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Sat Sep 23, 2017, 10:49 AM

Trispecific Antibody to HIV Developed; May Represent A Real Cure for AIDS.

HIV, as many people know, is caused by a "retrovirus," that is a virus that does not contain DNA but rather RNA which is "reverse transcribed" into DNA in infected cells, whereupon the DNA activates machinery in order to construct new viral particles which ultimately rupture the cells, releasing more viruses.

The HIV virus thus offers two opportunities for transcription error: During transcription to DNA, and during formation of RNA for new viral particles. Moreover the HIV viral machinery contains no transcription error correcting mechanism. Mutations in HIV thus arise 10X faster than with DNA viruses.

It was my privilege to work, albeit in a peripheral sense, on the first several of the second class of anti-HIV drugs, the protease inhibitors in the mid 1990's; the first class was reverse transcriptase inhibitors like AZT. This class of drugs had a real impact on the disease; the survival of people like, for one case, Magic Johnson, is a testimony to their success.

The HIV protease cleaves viral zymogens, zymogens being proteins that are inactive until a part of each molecule cleaved by the protease, in this case an "aspartyl" protease that cleaves the zymogens at an aspartic acid residue, thus activating the viral proteins reverse transcriptase, integrase, and more of itself, the protease. Without this cleavage the viral proteins are inactive and the virus cannot function as a virus; it is inactivated, but not destroyed.

However, because of the rapidity of mutations in the virus, over ten billion viral particles are produced each day in an infected person with active AIDS, with a new generation of viruses being produced every 2.4 days at a rate of 140 generations per year, resistant strains of the virus can and do arise rapidly.

For the first generation of proteases developed in the 1990's, resistant strains had appeared for all of them by the year 2000.

The amino acid substitutions for the mutant strains to these drugs are listed here, where the letters refer to the codes for specific amino acids, and the numbers refer to the position in the HIV protease:

D30N: Nelfinavir. (Agouron/Pfizer).
M46I/I47V/I50V: Amprenavir (BMS).
L10R/M46I/L63P/V82T/I84V: Indinavir (Merck)
M46I/L63P/A71V/V82F/I84V: Ritinovir (Abbott).
Saquinavir: G48V/L90M (Roche)

The companies in the parentheses are the companies that developed these drugs.

(cf: Protein Science (2000) 9: 1898-1904)

Modern treatment for AIDS is not really curative; it is palliative and relies on a drug cocktail, a reverse transcriptase inhibitor (the class containing AZT), a protease inhibitor, and a third class, a CCR5 inhibitor known as a fusion inhibitor. It is hoped (and happily often observed) that the combination is effective, if expensive, with a failure to observe the regimen actually promoting the generation of resistant strains. (This is also true of other anti-infectives, such as antibiotics; however with antimicrobials such as antibiotics, the rate of evolution of resistant strains is slower.)

These drugs do not kill the virus; they inactivate it or in some (problematic) cases, slow its replication without actually halting it.

It is thus with some excitement that I came across this paper in the most recent issue of Science: Trispecific broadly neutralizing HIV antibodies mediate potent SHIV protection in macaques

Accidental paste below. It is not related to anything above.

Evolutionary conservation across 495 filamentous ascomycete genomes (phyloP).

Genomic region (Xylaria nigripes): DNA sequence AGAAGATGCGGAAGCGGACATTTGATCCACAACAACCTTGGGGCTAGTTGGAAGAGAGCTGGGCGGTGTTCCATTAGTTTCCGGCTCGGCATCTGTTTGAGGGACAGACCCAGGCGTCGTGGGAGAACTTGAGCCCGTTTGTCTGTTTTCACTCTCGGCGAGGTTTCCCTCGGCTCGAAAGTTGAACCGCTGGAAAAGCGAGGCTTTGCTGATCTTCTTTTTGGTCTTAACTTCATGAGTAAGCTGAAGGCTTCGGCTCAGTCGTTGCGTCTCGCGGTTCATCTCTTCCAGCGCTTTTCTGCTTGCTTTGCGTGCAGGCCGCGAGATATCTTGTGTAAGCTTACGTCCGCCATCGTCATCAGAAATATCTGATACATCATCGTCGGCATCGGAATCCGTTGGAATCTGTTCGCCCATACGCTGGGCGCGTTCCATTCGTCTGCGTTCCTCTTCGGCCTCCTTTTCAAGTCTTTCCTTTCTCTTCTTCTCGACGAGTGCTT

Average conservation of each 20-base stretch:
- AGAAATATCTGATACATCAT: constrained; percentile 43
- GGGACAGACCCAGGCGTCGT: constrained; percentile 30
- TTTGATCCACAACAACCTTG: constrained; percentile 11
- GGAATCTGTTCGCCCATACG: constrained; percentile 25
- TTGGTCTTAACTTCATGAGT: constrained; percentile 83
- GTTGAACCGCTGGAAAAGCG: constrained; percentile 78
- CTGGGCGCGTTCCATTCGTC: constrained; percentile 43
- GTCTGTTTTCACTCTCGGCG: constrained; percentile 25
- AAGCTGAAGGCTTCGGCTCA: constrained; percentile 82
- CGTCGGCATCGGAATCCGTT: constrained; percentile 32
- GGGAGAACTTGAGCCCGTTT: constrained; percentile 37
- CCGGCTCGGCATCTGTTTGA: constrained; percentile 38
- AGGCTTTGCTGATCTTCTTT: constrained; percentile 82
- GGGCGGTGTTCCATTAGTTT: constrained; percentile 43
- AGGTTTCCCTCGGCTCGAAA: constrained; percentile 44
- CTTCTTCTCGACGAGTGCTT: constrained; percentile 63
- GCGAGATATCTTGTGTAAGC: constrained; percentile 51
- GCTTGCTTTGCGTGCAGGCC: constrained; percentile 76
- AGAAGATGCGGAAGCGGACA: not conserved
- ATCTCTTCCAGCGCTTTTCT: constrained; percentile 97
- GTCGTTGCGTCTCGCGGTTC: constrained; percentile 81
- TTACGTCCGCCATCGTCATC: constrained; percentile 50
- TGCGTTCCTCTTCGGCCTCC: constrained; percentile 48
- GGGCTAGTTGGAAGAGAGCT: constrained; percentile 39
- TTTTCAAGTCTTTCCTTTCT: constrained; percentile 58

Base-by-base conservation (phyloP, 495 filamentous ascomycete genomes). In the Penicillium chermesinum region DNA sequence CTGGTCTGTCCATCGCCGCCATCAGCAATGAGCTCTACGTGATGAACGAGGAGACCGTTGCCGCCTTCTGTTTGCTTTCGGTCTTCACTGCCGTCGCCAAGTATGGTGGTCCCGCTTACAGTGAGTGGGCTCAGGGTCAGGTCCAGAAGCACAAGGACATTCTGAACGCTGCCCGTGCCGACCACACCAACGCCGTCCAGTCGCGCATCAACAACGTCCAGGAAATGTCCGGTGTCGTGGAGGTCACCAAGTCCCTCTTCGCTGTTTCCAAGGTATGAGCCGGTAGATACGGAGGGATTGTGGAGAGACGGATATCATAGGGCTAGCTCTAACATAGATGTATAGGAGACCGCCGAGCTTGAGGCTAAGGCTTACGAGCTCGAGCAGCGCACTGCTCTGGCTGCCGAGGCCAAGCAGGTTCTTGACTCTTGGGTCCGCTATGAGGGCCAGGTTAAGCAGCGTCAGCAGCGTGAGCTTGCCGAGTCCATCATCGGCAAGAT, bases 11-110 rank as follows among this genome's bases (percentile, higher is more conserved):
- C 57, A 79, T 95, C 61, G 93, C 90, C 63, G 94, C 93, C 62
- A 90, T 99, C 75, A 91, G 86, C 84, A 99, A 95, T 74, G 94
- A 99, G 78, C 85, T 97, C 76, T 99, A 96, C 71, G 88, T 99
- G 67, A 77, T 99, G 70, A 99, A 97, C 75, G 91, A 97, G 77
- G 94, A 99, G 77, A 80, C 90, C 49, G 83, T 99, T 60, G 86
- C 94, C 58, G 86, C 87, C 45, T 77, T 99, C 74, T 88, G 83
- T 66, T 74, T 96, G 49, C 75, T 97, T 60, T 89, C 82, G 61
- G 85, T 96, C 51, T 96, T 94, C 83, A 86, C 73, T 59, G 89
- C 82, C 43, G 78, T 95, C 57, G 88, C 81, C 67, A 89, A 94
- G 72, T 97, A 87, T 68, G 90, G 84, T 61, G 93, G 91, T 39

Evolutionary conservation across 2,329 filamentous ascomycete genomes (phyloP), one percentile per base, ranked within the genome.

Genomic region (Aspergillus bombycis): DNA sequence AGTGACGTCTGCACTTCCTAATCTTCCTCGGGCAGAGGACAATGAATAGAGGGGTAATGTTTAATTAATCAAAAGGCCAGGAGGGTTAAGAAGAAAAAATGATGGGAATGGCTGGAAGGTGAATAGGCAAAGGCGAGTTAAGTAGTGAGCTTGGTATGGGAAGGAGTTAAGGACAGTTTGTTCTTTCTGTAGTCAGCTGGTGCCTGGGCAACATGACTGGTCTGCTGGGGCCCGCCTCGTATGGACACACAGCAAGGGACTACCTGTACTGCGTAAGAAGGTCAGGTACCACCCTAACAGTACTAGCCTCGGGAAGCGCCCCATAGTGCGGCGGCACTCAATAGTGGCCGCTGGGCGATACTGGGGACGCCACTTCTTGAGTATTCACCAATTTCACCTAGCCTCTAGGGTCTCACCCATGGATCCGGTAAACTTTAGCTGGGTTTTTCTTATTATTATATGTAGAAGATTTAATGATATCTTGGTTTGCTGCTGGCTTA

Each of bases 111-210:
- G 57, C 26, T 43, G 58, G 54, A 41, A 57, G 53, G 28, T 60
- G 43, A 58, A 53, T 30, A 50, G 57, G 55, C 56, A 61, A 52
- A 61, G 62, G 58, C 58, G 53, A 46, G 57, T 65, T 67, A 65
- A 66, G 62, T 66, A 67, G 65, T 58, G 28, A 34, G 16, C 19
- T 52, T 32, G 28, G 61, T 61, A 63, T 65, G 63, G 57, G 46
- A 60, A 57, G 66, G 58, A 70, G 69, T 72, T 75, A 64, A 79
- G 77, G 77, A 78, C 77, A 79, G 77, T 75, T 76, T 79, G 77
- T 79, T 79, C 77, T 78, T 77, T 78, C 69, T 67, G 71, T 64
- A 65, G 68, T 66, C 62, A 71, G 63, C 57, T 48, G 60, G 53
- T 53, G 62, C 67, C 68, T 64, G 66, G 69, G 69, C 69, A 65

(Xu, Pegu et al, Science 10.1126/science.aan8630: Final Page Numbers Not Yet Assigned) The paper was published by a consortium of scientists from the pharmaceutical company Sanofi, and a team of academic and government institutions, the latter type of institutions being under attack by the orange ignoramus in the White House and his fellow science hating enablers in Congress and his cabinet.

"Trispecific" means that the antibody has multiple "CDR's" or "Complementarity Determining Regions" designed to bind to different areas on cells. Antibodies are, of course, Y shaped proteins that mediate immune responses, and the CDR's are small sequences of amino acids in these proteins that recognize foreign or diseased cells and attach themselves to them result in their destruction or inactivation. Most antibodies are monospecific, designed to attack a single region of display on the foreign body. This protein, by contrast has been designed to simultaneous attack any of three different regions involved in HIV pathology; by doing so it reduces the avenues by which this wily virus can escape destruction and thrive.

From the introductory text of the paper:

A variety of broadly neutralizing antibodies (bnAbs) have been isolated from HIV-1 infected individuals (1–3), but their potential to treat or prevent infection in humans may be limited by the potency or breadth of viruses neutralized (4, 5). The targets of these antibodies have been defined based on an understanding of the HIV-1 envelope structure (6–9). While bnAbs occur in selected HIV-1 infected individ-uals, usually after several years of infection, it remains a challenge to elicit them by vaccination because broad and potent HIV-1 neutralization often requires unusual antibody characteristics, such as long hypervariable loops, interaction with glycans, as well as a substantial level of somatic mutation. Strategies have thus shifted from active to passive im-munization to both protect against infection and to target latent virus (10–14). We and others have begun to explore combinations of bnAbs that optimize potency and breadth of protection, thus reducing the likelihood of resistance and viral escape (15–17). Antibodies directed to the CD4bs, MPER, and variable region glycans are among the combinations that so far provide optimal neutralization (18). In ad-dition, alternative combinations have also been investigated for the immunotherapy of AIDS, by directing T lymphocytes to activate latent viral gene expression and enhance lysis of virally-infected cells (19, 20). Given that multiple antibodies may help to reduce the viral replication that sustains chronic HIV-1 infection, we report here the generation of multi-specific antibodies designed to increasing the efficacy of HIV therapy.

Although individual anti-HIV-1 bnAbs can neutralize naturally occurring viral isolates with high potency, the per-centage of strains inhibited by these mAbs varies (21, 22). In addition, resistant viruses can be found in the same patients from whom bnAbs were isolated, suggesting that immune pressure against a single epitope may not optimally protect or treat HIV-1 infection. We hypothesized that the breadth and potency of HIV-1 neutralization by a single antibody could be increased by combining the specificities against different epitopes into a single molecule.